The Next Six Months

A half-dozen crucial developments will shape environmental policy for years to come.

The next six months will be unusually important in environmental law.  There are six key areas to keep an eye on:

1.  The Paris climate talks.  The world’s governments meet every year in December as part of continuing negotiations on climate issues.  This year’s meeting will be the most critical since Copenhagen, six years ago.  The plan is to unveil a new architecture involving climate commitments from all the major carbon emitters.  An important change since Copenhagen is that the Chinese now seem willing to commit.  Thus, this year’s meeting could be a big step forward. On the other hand, if the conference fails, it will probably be the end of the UN negotiating framework and instead we will see negotiations involving only the major players like the US, China, Japan and the EU.

2. The Clean Power Plan.  The U.S. has already set out the carbon cuts it plans to achieve, which are based on the Clean Power Plan under section 111(d).  A law suit has already been filed against it, and coal industry lawyers like Larry Tribe claim the whole thing is illegal.  The Plan was just sent to the White House for final approval.  It should be formally issued by the end of the year, and we should also have a court ruling on the current challenge.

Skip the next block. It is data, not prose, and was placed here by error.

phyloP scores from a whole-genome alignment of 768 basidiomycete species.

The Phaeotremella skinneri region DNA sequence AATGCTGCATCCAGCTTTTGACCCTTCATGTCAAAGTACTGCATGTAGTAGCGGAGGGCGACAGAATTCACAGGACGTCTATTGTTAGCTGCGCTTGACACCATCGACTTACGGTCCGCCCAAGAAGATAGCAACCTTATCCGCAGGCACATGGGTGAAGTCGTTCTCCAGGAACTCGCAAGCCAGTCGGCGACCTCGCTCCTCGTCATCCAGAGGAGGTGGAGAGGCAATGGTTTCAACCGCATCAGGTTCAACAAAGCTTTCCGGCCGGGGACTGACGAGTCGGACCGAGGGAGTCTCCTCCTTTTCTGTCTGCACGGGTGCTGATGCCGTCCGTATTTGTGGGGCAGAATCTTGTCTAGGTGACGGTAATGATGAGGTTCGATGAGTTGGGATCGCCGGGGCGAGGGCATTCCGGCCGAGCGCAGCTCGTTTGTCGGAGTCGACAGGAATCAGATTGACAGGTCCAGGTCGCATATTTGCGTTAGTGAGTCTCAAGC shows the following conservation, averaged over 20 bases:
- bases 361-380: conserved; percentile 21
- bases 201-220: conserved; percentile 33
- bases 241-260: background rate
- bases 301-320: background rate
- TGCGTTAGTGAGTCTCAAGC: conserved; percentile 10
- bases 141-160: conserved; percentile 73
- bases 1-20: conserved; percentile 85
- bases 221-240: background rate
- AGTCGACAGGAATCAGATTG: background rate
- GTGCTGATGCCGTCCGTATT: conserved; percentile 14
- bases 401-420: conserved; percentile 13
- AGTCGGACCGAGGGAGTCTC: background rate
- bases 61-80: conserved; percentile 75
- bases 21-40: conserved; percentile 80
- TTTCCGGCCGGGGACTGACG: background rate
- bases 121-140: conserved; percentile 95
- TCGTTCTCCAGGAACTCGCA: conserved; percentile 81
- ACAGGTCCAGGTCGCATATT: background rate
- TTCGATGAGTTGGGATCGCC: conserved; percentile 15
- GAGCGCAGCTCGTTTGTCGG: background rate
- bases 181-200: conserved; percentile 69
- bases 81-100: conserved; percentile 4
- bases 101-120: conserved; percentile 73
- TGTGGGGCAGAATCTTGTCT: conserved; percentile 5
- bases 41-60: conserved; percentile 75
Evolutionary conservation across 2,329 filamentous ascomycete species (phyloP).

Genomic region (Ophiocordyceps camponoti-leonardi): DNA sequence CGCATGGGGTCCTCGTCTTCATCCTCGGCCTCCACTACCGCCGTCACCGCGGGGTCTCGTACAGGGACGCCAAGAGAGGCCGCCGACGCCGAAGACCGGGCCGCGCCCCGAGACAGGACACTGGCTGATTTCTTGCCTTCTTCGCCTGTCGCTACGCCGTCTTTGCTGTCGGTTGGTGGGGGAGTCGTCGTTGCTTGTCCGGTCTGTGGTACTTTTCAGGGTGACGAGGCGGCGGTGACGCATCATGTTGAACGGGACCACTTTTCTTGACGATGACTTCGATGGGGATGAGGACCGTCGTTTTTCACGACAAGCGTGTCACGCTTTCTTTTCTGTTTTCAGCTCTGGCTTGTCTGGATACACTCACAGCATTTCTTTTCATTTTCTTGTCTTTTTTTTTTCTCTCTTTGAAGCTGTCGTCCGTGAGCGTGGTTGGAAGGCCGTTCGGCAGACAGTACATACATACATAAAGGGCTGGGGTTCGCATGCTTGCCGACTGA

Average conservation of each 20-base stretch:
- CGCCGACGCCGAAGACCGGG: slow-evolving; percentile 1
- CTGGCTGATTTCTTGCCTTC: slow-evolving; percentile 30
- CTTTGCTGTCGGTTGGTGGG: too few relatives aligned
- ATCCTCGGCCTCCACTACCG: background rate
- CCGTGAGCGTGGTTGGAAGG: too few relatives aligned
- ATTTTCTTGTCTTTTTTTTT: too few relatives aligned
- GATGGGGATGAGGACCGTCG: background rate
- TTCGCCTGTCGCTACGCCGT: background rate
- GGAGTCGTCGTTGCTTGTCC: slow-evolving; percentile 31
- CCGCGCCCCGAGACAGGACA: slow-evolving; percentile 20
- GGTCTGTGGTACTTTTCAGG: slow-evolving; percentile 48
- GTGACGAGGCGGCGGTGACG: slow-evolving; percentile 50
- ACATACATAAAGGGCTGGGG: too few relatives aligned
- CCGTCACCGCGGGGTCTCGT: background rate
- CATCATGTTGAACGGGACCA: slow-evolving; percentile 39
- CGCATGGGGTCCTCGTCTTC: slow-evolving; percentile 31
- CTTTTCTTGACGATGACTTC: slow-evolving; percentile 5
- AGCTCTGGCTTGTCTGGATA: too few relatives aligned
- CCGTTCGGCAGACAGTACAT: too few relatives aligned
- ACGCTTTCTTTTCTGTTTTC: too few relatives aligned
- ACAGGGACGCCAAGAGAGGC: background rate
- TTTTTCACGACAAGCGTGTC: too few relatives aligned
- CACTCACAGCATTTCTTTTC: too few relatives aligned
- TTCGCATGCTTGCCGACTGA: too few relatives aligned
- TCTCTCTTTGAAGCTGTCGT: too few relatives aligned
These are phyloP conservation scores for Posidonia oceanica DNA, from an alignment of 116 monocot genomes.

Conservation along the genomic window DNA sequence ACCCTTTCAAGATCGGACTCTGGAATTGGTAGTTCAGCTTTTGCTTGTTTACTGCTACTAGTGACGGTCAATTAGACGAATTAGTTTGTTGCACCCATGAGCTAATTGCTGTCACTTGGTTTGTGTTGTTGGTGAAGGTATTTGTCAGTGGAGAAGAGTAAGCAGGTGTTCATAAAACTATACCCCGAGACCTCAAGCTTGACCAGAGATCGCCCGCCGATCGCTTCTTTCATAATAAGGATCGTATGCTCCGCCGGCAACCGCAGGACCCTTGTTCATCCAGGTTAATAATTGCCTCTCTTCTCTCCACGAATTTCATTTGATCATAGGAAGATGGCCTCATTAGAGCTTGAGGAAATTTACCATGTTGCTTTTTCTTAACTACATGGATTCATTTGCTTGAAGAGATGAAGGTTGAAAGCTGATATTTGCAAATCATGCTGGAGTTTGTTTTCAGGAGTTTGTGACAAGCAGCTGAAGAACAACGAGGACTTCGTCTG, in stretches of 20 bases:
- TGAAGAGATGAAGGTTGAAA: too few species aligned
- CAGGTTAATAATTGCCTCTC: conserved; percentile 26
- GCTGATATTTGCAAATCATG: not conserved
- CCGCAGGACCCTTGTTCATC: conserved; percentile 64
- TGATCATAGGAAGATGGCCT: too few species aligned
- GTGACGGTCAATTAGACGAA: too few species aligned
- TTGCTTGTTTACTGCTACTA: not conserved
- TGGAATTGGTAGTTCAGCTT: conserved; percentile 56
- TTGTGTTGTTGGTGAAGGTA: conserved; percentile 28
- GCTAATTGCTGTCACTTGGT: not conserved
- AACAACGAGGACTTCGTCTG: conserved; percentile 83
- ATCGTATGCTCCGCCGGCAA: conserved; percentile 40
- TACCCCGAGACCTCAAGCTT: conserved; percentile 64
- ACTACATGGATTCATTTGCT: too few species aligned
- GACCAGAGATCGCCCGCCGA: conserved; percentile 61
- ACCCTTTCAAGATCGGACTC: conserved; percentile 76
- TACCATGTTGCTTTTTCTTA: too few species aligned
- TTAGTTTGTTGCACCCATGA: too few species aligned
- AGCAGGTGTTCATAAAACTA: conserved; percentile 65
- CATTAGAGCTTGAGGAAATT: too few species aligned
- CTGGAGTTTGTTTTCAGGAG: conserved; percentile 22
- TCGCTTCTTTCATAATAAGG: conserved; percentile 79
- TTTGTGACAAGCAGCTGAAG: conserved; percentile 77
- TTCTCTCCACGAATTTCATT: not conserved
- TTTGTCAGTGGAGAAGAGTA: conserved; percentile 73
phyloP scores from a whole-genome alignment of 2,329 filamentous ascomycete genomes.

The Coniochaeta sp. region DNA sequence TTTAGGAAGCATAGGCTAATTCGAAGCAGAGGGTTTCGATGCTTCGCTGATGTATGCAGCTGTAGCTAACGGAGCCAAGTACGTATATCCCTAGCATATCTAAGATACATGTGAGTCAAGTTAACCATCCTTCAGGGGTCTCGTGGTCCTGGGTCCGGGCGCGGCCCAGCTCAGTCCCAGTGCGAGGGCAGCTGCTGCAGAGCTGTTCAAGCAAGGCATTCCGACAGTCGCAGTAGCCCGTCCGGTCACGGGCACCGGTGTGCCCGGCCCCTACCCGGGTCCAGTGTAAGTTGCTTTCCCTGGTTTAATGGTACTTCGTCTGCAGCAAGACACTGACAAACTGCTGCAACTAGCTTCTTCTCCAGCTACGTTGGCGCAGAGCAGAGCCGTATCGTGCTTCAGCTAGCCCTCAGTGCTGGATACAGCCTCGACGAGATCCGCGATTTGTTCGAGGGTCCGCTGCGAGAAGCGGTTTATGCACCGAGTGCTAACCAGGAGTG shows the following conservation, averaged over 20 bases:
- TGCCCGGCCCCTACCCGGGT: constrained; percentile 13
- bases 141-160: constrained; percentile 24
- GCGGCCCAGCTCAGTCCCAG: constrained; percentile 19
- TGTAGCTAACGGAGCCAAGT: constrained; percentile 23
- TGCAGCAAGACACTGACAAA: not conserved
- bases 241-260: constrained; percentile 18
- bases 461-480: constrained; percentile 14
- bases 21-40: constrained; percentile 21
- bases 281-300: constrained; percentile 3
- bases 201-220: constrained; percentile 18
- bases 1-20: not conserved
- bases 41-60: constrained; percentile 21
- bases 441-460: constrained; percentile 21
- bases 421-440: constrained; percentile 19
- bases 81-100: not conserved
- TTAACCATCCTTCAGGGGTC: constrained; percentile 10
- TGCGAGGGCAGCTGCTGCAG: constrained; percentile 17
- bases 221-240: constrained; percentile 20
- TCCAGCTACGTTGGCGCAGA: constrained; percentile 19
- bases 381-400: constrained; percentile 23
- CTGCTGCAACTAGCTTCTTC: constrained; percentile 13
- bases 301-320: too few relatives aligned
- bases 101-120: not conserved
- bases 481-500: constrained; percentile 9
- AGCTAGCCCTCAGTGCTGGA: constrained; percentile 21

3.  The Mercury Case.  Power companies are fighting another measure relating to coal, this one limiting toxic mercury emissions by coal plants.  Observers were surprised when the Supreme Court took the case, since the lower court seemed to follow existing law.  If the Court strikes down this rule, it might do so in a narrow opinion.  Or like the dissenting judge in the lower court, it might stake out an aggressive new role for courts as guardians of cost-benefit analysis. Either way, a ruling against EPA would result in higher emissions of particulates, which have been tied to thousands of deaths per year.

4.  The Obamacare Case.  What, you may ask, does this case have to do with environmental law?  Nothing directly, but the key issue in the case is what to do when a statute seems internally inconsistent. That’s also a critical issue with the Clean Power Plan, so the Court’s approach in the Obamacare case could really change the odds on that case.

5.  The 2016 Campaign.  When the year ends, we will be only two months away from the Iowa caucuses.  By the then, we should have a better idea of which candidates have been garnering serious support.  The next Presidential election will be eventful in many dimensions.  In terms of the environment, it will determine whether we continue to make progress or backslide as under Bush.  It will also quite likely determine control of the Supreme Court, which has shown more and more of a desire to take an active role in overseeing environmental regulation.  By the end of the year, we may also have a better idea of how many Senate races will be competitive.

6. The Encyclical.  The Vatican is planning a major new pronouncement on climate change.  Don’t expect this to change the views of hard-core conservatives, but it could make a big difference to the views of average Catholics.

 

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